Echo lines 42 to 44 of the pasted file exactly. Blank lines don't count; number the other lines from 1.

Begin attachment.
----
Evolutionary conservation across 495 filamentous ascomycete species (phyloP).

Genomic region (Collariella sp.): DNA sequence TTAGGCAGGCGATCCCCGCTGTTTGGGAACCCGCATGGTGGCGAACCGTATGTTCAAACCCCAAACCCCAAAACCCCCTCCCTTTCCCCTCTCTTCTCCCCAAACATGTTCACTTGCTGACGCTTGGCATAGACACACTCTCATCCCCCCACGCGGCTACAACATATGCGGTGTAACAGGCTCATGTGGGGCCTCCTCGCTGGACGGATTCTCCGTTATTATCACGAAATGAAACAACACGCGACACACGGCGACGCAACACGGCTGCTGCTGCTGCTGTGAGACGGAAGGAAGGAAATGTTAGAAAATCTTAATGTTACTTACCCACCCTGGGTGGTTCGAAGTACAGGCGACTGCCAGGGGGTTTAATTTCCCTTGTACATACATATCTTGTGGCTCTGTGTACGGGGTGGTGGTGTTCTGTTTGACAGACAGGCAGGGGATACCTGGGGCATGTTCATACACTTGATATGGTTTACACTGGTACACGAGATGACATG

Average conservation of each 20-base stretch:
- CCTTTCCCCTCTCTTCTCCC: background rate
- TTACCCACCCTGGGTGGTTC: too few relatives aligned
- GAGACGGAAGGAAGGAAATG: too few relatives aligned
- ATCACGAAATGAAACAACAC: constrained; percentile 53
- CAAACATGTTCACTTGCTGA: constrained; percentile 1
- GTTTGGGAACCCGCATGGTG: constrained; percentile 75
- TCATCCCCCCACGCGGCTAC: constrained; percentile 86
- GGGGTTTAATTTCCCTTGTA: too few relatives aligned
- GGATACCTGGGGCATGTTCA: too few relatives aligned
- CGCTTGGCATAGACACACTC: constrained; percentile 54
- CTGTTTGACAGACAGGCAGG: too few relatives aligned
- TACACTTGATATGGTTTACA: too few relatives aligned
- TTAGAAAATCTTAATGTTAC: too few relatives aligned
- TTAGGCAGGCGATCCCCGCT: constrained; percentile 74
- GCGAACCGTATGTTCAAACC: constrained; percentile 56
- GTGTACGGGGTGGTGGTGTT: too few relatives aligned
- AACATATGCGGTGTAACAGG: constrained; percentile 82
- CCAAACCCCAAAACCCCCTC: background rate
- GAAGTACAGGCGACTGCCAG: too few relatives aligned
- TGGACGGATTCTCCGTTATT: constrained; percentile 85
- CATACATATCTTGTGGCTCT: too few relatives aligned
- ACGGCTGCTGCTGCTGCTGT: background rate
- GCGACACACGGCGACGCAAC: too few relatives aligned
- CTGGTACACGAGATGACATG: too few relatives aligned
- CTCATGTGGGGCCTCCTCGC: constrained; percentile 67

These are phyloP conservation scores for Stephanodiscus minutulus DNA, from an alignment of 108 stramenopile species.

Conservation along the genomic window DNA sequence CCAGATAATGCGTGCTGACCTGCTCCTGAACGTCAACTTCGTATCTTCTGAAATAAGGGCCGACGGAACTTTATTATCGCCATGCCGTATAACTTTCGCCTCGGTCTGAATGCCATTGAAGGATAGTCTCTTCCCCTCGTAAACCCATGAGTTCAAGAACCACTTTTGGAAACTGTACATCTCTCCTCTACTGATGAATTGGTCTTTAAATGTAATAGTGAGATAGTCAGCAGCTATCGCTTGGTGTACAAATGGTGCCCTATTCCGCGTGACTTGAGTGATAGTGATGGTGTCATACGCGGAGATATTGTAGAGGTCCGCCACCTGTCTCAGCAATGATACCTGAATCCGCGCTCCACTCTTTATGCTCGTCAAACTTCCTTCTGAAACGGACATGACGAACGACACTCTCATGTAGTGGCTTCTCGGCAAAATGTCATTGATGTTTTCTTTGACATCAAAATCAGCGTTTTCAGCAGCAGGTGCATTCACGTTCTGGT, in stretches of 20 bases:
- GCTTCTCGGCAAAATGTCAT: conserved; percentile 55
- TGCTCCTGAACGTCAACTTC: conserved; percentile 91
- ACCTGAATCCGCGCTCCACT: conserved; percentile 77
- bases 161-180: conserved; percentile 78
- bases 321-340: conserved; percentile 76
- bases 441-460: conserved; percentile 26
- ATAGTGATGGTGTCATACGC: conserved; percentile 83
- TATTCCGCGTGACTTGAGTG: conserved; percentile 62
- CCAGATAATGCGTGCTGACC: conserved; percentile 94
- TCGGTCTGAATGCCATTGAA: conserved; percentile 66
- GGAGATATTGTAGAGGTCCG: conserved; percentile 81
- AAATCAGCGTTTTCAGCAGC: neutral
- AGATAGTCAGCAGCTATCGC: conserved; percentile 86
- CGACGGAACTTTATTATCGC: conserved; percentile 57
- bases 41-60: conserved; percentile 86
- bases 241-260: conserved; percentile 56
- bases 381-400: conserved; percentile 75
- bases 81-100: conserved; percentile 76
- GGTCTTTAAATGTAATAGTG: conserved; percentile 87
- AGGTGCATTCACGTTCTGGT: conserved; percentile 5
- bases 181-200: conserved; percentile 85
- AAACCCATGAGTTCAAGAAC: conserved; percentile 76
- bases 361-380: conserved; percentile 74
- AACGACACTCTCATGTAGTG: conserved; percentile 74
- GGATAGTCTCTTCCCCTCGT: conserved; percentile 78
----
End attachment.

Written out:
- AAATCAGCGTTTTCAGCAGC: neutral
- AGATAGTCAGCAGCTATCGC: conserved; percentile 86
- CGACGGAACTTTATTATCGC: conserved; percentile 57